The movie suffers though from Nick Stahl and his accomplice played by Claire Danes. Both give poor performances, simply unbeliveable- a devastating cast choice. Stahl plunders through the movie grabbing any chance to look his best inbetween action shots. Danes non reaction to her finaces death is critical- and she never claims her role for herself- any other actress could have played it.

Finally onto the big man- Schwarzenegger- and quite frankly if it wasn't for him the film would be forgotten about quickly. He plays the role so convincingly that you forget Schwarzenegger has starred in any other movies. He is the Terminator- and garces the screen everytime he is on it.
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1 of 1 people found the following review helpful By The Shadow on 2 Oct. 2013
Format: DVD
Doesn't have the gritty feel of 'Terminator' or the sleek cutting edge of technology look of 'Judgment Day,' but it's a decent addition to the Terminator mythos. Until the gutsy ending, there doesn't seem to be much of a reason for this movie to have been made. And damn if it's not fun to watch. It's a slick, smooth and indeed explosive instalment, but it has neither the spit and polish of T2 nor the grittiness of the cult hit T1.The sequel expands on the nature of fate that the previous pictures explored so well, culminating in a rather bold third act where saving the day takes on a more unconventional meaning.A largely engaging, throwback-level action realization of a surprisingly dark conceit.Terminator 3: Rise of the Machines may lack the mythic pow of the 1984 original and the visionary thrill of T2, but it's a potent popcorn movie that digs in its hooks and doesn't let go until an ending that ODs on apocalyptic hoo-ha.Unlike the first two movies, this one doesn't bear the directorial mark of James Cameron, but it still manages to deliver heart-pounding suspense and dark science-fiction vision of a world destroyed.This doesn't make a lot of sense, but who needs plot continuity when there's Claire Danes?
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11 of 13 people found the following review helpful By Jamie Sleeman on 14 July 2009
Format: DVD
This could and should have been a very good film, but it was frankly appalling. There are a number of reasons for this...

1/ Nick Stahl is twenty million miles from the level of gritty-faced rebel that Christian Bale is. I'm not bigging Bale up particularly, I don't really like him, but this role should NEVER have gone to someone like Stahl.
Whether he was told to play John Connor as a whiny tosser by the director, Jonathon Mostow, or whether that was just his natural take on the character I don't know, but it didn't work at all.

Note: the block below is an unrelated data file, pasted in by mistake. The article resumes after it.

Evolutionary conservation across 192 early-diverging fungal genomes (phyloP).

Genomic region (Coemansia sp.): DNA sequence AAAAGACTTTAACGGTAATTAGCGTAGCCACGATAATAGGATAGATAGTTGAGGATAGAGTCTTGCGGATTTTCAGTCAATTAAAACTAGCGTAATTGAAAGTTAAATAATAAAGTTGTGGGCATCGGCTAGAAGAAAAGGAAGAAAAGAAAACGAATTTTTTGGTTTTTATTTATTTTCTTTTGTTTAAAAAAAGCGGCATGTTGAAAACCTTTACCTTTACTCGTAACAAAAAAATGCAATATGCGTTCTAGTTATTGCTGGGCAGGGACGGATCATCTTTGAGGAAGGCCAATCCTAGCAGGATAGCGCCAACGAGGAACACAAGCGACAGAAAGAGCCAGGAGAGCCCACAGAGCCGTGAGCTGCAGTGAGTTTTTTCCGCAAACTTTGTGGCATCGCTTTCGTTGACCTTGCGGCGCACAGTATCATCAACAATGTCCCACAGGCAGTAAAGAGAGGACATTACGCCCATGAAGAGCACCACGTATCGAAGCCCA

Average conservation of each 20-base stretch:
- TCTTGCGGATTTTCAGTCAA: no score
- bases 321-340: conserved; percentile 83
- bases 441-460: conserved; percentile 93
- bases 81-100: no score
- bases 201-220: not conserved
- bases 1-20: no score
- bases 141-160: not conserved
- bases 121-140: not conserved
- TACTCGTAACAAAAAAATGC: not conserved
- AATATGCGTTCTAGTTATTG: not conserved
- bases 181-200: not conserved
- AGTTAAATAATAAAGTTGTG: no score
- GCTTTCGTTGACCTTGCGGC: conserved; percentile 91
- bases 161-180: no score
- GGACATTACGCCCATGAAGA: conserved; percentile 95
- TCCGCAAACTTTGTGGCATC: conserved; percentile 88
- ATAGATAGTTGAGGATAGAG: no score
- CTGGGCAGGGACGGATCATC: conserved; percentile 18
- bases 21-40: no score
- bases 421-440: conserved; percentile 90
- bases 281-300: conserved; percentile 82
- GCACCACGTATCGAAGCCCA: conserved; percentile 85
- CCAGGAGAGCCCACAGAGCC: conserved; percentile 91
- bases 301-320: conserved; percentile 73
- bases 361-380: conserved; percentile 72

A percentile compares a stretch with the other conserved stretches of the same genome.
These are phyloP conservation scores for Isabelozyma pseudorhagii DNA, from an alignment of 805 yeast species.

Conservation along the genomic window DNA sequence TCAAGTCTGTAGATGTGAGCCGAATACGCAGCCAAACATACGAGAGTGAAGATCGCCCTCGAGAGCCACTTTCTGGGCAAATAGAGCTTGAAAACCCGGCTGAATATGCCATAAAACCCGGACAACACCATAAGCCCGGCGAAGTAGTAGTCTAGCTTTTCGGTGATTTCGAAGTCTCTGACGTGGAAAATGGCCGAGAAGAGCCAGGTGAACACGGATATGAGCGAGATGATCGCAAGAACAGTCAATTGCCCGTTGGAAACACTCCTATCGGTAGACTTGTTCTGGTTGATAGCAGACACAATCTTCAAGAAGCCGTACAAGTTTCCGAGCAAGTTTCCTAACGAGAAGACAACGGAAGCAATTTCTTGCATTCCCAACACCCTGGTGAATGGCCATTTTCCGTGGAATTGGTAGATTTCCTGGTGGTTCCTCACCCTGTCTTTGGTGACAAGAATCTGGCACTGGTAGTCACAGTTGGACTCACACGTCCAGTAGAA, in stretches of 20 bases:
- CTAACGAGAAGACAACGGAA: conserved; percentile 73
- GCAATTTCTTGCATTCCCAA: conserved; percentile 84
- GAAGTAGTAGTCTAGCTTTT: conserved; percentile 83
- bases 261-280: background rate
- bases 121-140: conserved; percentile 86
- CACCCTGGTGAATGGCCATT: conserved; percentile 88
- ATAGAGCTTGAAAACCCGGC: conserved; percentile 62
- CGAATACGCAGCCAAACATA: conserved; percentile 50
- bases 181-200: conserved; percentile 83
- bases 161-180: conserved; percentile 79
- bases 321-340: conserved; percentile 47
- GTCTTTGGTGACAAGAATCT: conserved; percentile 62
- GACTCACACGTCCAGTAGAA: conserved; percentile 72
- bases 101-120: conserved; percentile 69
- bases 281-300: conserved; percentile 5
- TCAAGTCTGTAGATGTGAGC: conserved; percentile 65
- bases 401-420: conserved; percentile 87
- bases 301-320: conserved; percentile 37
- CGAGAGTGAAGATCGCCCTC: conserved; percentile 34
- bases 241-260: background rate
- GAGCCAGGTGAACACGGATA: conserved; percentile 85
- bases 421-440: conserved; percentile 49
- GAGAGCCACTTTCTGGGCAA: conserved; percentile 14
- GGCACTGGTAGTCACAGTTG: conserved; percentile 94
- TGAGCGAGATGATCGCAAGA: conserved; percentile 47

2/ This is a B-movie. The first two films in this franchise were international blockbusters that broke the boundaries in effects, storytelling and acting (Ah-nuld excepted, naturally). This offering is cack.
Like sequels such as Ghostbusters 2, the values are way below that of its more successful predecessors, as is the directing and editing. It is a disgrace to place such a lame offering in line with two pieces of cinematic genius like The Terminator and T2.
How in the name of all that is sacred Jim Cameron could honestly describe this as "In a word... great!" is beyond me. Compared to his offerings in this franchise, it is unmitigated garbage.
I think it might have been the LA Times which said the movie was "content to be a B-movie and remain loud, dumb and obvious."
Couldn't have put it better myself.

3/ The continuity has been ripped to shreds.
We know the original film's events were set in 1984, with the future Kyle Reese had just come from - the year the war against the Machines had ended in victory for the human rebels - being 2029.
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5 of 6 people found the following review helpful By Mr. C. Gelderd VINE VOICE on 21 May 2014
Format: Blu-ray Verified Purchase
James Cameron, director and creator of the Terminator series was not involved in any way during the production of this film, and it shows. Nor was composer Brad Fiedel and it shows. Taking away these two crucial factors from a film series that has defined a generation is a very big risk, and this time it didn’t pay off sadly, no matter how well the intention was of director Jonathan Mostow to continue a story that could have been left closed back in 1991 as the credits closed on ‘Terminator 2’.

The basis of the film is almost taking the story from ‘T2’ and recycling it expand a story that doesn’t need to be expanded. Instead of Robert Patrick’s deadly and eerie T-1000 villain, we have a female carbon-copy in the T-X played by Kristanna Loken who tries too hard to evoke Patrick’s menace, fluidity and threat but comes across as just a pale imitation with a few new gadgets.
Both Terminators find their target in an explosive confrontation, a couple of big and loud chase sequences follow, lots of exposition and self-narration, an large military headquarters attack takes place and a final battle with the Terminators ensures as the heroes battle to save the world. It’s ‘Terminator 2’, but without any respect for the gravitas of the story it’s trying to tell and a focus on character relationship and development.

It’s hard to slam this film, as Arnold Schwarzenegger is again perfect as the Terminator himself, the T-800, and he looks in great physical shape. Sadly it’s the script he’s given that lets the character down.